Jul 26, 2020 News
A week after the United States government had announced sanctions in the form of visa revocation on “individuals responsible and complicit in undermining democracy in Guyana,” officials from the A Partnership for National Unity + Alliance For Change (APNU+AFC) shared mixed responses when questioned by Kaieteur News on the status of their visas.
US Secretary of State, Mike Pompeo, on July 15th had made good on his nation’s threat of sanctions for those complicit in electoral fraud, as he also called for incumbent President David Granger to “step aside” and demit office, following his loss of the March 2, General and Regional Elections.
The sanctions, ranging from terminated visas to frozen assets, are expected to be imposed in phases, starting with the upper echelon of the party.
Kaieteur News made contact with a number of APNU+AFC officials.
The majority of them refused to answer questions regarding the status of their US visa, while the remaining provided mixed responses.
Answers were requested for these three basic questions: as of March of this year whether they were in possession of a US visa; whether between March and the date the enquires were made had they been contacted by the consular section of the US embassy with regards to the revocation of that US visa; and if they had, was the revocation of that visa been linked to sanctions announced so far by the US government?
Second Vice President and Minister of Indigenous Affairs, Sydney Allicock, was the only official who gave a comprehensive response to Kaieteur News.Allicock, who also represents the Guyana Action Party (GAP), confirmed that he is in fact in possession of a US visa.He noted, however, that he has not contacted by the US embassy.
Minister within the Ministry of Agriculture, Valerie Patterson, shared the same comments as Allicock. She stated that she too had not been contacted by the US embassy even though she is in possession of a US visa.
However, one minister chose to answer differently. Minister of Foreign Affairs, Karen Cummings, in her reply, sent an infographic illustrating irregularities her party claimed to have uncovered during the concluded national recount.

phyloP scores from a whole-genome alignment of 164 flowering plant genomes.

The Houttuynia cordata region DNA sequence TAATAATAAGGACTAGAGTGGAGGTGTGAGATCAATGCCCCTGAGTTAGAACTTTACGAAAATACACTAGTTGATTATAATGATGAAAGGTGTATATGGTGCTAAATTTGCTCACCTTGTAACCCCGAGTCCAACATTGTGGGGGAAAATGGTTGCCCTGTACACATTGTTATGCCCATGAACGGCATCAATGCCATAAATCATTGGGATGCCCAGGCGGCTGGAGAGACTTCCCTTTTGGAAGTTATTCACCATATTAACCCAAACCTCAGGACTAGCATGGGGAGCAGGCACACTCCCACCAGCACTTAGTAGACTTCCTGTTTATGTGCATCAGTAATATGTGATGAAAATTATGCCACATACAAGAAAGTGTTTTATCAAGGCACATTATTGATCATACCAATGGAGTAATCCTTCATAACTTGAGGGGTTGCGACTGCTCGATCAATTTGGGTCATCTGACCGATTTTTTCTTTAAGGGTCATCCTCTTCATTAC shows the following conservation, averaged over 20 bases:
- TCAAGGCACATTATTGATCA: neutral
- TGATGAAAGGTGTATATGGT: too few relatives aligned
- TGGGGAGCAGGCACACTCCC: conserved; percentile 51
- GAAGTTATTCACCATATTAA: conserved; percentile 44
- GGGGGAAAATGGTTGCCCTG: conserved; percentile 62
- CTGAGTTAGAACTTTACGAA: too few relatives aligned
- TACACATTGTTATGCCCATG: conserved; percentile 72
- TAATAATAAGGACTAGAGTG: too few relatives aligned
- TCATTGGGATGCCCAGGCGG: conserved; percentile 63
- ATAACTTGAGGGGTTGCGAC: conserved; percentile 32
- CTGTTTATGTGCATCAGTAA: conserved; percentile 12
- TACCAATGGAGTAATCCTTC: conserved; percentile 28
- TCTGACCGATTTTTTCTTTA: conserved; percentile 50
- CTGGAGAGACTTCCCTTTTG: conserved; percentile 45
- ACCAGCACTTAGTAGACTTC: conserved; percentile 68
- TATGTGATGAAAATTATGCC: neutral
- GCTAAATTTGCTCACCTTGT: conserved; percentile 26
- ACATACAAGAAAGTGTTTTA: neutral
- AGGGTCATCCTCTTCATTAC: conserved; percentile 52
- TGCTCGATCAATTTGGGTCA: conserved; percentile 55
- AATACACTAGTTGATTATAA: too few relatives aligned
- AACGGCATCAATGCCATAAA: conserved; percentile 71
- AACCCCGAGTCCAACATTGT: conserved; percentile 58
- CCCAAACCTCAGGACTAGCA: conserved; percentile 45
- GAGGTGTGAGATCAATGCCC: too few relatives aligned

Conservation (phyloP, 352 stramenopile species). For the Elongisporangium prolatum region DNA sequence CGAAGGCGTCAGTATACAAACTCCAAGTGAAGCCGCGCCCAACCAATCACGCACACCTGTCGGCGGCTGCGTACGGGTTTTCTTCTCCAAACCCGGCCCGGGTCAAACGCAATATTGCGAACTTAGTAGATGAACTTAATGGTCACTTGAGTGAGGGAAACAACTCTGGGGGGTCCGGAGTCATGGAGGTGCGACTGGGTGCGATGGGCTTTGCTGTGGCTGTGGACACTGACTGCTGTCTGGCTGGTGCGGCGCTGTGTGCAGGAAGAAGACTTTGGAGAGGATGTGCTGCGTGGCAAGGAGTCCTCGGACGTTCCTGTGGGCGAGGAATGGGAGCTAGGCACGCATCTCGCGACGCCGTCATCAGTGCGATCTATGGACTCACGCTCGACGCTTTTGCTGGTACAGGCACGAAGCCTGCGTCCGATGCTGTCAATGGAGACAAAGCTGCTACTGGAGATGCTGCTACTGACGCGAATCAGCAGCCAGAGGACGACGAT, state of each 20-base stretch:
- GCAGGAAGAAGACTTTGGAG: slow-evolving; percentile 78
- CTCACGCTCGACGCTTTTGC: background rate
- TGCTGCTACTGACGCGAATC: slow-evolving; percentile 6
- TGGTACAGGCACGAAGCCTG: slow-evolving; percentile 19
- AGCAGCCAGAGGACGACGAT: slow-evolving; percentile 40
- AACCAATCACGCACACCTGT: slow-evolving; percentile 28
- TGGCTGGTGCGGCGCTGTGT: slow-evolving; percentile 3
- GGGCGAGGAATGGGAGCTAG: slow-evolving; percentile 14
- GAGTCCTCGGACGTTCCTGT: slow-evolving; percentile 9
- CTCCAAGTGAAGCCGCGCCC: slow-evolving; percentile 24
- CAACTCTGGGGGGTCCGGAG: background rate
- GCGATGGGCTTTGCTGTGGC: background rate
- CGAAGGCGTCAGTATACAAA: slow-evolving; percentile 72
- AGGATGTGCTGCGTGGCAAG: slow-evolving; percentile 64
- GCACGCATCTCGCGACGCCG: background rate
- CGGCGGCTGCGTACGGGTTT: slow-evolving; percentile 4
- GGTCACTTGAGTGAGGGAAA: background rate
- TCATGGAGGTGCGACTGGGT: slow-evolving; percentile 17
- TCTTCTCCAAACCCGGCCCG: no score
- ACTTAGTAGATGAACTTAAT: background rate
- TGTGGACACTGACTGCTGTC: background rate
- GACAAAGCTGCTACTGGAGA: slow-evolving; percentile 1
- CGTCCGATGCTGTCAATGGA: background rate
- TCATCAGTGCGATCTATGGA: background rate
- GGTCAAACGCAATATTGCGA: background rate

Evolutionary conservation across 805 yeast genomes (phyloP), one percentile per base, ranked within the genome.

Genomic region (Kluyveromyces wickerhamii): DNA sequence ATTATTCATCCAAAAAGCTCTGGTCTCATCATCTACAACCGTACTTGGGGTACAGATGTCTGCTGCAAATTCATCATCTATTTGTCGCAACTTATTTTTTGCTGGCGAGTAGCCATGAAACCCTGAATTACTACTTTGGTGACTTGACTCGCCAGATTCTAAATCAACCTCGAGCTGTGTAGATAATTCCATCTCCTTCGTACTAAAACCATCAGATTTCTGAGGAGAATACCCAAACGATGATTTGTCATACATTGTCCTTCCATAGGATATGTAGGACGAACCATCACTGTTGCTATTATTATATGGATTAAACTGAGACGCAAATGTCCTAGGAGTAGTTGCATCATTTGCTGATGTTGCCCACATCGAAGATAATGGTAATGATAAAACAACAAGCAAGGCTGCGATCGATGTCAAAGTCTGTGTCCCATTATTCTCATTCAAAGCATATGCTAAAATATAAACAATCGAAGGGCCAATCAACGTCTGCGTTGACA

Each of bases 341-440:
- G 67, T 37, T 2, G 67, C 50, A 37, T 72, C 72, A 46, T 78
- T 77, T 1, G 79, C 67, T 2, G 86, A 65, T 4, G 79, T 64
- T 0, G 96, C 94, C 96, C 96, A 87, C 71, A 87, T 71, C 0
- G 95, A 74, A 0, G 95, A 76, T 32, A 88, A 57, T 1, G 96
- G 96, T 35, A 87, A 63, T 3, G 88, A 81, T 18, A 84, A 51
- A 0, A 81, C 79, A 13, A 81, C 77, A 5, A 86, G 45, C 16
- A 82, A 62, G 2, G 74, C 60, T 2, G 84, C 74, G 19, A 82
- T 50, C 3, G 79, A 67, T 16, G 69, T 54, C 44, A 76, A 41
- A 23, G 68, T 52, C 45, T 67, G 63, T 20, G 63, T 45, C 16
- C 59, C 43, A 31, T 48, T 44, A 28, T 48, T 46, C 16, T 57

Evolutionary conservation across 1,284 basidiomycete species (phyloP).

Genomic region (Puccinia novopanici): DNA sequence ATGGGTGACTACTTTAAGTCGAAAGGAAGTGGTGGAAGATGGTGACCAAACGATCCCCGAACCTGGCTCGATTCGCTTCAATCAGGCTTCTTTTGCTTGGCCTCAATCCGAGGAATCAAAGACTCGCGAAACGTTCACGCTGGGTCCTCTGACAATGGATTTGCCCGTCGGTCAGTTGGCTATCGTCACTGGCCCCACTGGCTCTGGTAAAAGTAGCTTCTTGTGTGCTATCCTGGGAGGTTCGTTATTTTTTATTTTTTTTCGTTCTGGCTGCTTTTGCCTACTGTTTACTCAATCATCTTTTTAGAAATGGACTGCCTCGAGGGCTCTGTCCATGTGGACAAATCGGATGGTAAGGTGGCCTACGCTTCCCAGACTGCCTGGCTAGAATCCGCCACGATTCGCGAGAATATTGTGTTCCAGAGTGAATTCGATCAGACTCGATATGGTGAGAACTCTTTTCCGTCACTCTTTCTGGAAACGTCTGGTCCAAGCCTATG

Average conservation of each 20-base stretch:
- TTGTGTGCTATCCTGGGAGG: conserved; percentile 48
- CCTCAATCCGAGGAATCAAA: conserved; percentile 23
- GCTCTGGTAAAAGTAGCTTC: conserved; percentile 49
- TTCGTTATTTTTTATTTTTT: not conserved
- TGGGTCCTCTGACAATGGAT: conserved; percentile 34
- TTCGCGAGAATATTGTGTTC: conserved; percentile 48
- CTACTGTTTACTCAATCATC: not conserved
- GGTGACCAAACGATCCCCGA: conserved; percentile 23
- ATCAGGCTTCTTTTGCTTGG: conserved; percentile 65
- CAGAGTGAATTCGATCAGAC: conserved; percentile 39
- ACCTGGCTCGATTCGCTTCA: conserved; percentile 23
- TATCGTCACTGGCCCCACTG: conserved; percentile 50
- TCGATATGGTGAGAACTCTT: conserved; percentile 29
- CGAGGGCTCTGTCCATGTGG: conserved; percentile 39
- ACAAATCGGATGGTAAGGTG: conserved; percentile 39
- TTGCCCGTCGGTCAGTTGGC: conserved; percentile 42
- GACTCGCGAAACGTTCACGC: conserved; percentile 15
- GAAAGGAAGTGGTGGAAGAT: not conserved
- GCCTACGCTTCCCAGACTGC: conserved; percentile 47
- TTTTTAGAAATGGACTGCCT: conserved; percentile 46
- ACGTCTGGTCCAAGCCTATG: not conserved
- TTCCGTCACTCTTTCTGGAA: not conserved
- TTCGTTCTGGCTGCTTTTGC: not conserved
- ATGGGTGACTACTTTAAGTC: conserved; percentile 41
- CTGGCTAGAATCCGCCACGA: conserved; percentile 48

Notably, a number of these “anomalies” such as voter impersonation that was alleged to be unearthed by the party have been refuted by many—as highlighted in a series of extensive and verifiable articles published by Kaieteur News.
Minister within the Ministry of Public Infrastructure, Annette Ferguson, sent a rather memorable and humorous response. Rather than providing comprehensive answers to the questions posed to her, Ferguson instead chose to reply with a series of smiley faces emojis.
Messages were also sent to Minister of Telecommunications, Cathy Hughes; Minister of Culture Youth and Sport, George Norton, and Minister of Public Service, Sarabo-Halley, who all viewed the messages that were sent to them.
No responses were given, and surprisingly, Hughes and Sarabo-Halley blocked this reporter’s number from their WhatsApp.
This was confirmed upon noticing that subsequent messages sent to them could no longer be delivered.
Contact was made with Prime Minister Moses Nagamootoo; Public Security Minister, Khemraj Ramjattan; Minister of Business, Hemraj Rajkumar; Minister of Public Health, Volda Lawrence; Minister of Public Infrastructure, David Patterson; Minister of Education, Nicholette Henry; Minister of Natural Resources, Raphael Trotman; Minister of Social Protection, Amna Ally; and Minister of Finance, Winston Jordan. Messages were also sent to the three government-nominated commissioners working for the Guyana Elections Commission (GECOM), Vincent Alexander; Charles Corbin and Desmond Trotman.
However, none of the 11 officials listed above provided a response to the calls or messages sent out to them.
On July 20th a message containing the same questions asked above was sent to President David Granger via his Director Public Information and Press Service Unit which operates under the Ministry of the Presidency (MotP) and is headed by Ariana Gordon. Up to press time last evening, however, no response was submitted.
Notably, US Ambassador to Guyana, Sarah-Ann Lynch, had told journalists on July 16th that those persons had not yet been notified about the sanctions on them, but that they would be told if they seek to travel.
The embassy later clarified that the affected officials would be told.
The Ambassador was tight-lipped about the identities and categories of persons affected, pointing to US privacy laws which prohibit her from releasing such information.
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